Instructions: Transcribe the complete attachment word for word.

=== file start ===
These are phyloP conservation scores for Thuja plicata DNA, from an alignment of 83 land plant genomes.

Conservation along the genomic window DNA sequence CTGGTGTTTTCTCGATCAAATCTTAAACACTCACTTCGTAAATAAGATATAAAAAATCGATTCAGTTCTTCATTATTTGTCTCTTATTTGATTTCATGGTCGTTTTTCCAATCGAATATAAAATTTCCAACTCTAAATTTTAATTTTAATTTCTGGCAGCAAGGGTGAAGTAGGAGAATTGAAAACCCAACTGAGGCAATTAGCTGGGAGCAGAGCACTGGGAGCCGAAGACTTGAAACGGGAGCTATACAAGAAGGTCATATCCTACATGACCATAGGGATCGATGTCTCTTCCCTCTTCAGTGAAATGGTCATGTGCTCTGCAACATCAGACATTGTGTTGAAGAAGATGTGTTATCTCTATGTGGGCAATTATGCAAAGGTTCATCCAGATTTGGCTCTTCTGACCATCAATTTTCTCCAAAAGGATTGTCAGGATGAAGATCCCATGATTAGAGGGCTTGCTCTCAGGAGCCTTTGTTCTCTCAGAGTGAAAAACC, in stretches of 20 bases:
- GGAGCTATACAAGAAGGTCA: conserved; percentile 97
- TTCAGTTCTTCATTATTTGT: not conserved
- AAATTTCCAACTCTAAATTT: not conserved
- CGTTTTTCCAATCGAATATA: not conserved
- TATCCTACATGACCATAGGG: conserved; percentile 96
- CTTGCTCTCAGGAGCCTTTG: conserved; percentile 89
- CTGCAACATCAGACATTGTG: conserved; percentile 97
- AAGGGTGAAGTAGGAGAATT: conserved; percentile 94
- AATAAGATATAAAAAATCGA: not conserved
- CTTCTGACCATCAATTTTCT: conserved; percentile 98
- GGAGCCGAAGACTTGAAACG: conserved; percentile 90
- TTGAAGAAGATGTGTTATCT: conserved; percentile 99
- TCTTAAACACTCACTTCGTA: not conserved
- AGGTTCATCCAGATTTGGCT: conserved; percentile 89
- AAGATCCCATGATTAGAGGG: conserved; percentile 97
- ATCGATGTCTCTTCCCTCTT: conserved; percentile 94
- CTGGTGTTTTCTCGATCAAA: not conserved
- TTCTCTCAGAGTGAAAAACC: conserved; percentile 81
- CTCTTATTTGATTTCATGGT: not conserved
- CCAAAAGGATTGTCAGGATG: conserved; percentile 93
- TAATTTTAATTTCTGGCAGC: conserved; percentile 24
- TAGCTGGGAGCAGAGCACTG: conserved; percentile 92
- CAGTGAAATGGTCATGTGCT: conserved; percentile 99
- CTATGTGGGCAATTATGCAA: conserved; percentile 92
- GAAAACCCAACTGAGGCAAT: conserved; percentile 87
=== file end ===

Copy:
These are phyloP conservation scores for Thuja plicata DNA, from an alignment of 83 land plant genomes.

Conservation along the genomic window DNA sequence CTGGTGTTTTCTCGATCAAATCTTAAACACTCACTTCGTAAATAAGATATAAAAAATCGATTCAGTTCTTCATTATTTGTCTCTTATTTGATTTCATGGTCGTTTTTCCAATCGAATATAAAATTTCCAACTCTAAATTTTAATTTTAATTTCTGGCAGCAAGGGTGAAGTAGGAGAATTGAAAACCCAACTGAGGCAATTAGCTGGGAGCAGAGCACTGGGAGCCGAAGACTTGAAACGGGAGCTATACAAGAAGGTCATATCCTACATGACCATAGGGATCGATGTCTCTTCCCTCTTCAGTGAAATGGTCATGTGCTCTGCAACATCAGACATTGTGTTGAAGAAGATGTGTTATCTCTATGTGGGCAATTATGCAAAGGTTCATCCAGATTTGGCTCTTCTGACCATCAATTTTCTCCAAAAGGATTGTCAGGATGAAGATCCCATGATTAGAGGGCTTGCTCTCAGGAGCCTTTGTTCTCTCAGAGTGAAAAACC, in stretches of 20 bases:
- GGAGCTATACAAGAAGGTCA: conserved; percentile 97
- TTCAGTTCTTCATTATTTGT: not conserved
- AAATTTCCAACTCTAAATTT: not conserved
- CGTTTTTCCAATCGAATATA: not conserved
- TATCCTACATGACCATAGGG: conserved; percentile 96
- CTTGCTCTCAGGAGCCTTTG: conserved; percentile 89
- CTGCAACATCAGACATTGTG: conserved; percentile 97
- AAGGGTGAAGTAGGAGAATT: conserved; percentile 94
- AATAAGATATAAAAAATCGA: not conserved
- CTTCTGACCATCAATTTTCT: conserved; percentile 98
- GGAGCCGAAGACTTGAAACG: conserved; percentile 90
- TTGAAGAAGATGTGTTATCT: conserved; percentile 99
- TCTTAAACACTCACTTCGTA: not conserved
- AGGTTCATCCAGATTTGGCT: conserved; percentile 89
- AAGATCCCATGATTAGAGGG: conserved; percentile 97
- ATCGATGTCTCTTCCCTCTT: conserved; percentile 94
- CTGGTGTTTTCTCGATCAAA: not conserved
- TTCTCTCAGAGTGAAAAACC: conserved; percentile 81
- CTCTTATTTGATTTCATGGT: not conserved
- CCAAAAGGATTGTCAGGATG: conserved; percentile 93
- TAATTTTAATTTCTGGCAGC: conserved; percentile 24
- TAGCTGGGAGCAGAGCACTG: conserved; percentile 92
- CAGTGAAATGGTCATGTGCT: conserved; percentile 99
- CTATGTGGGCAATTATGCAA: conserved; percentile 92
- GAAAACCCAACTGAGGCAAT: conserved; percentile 87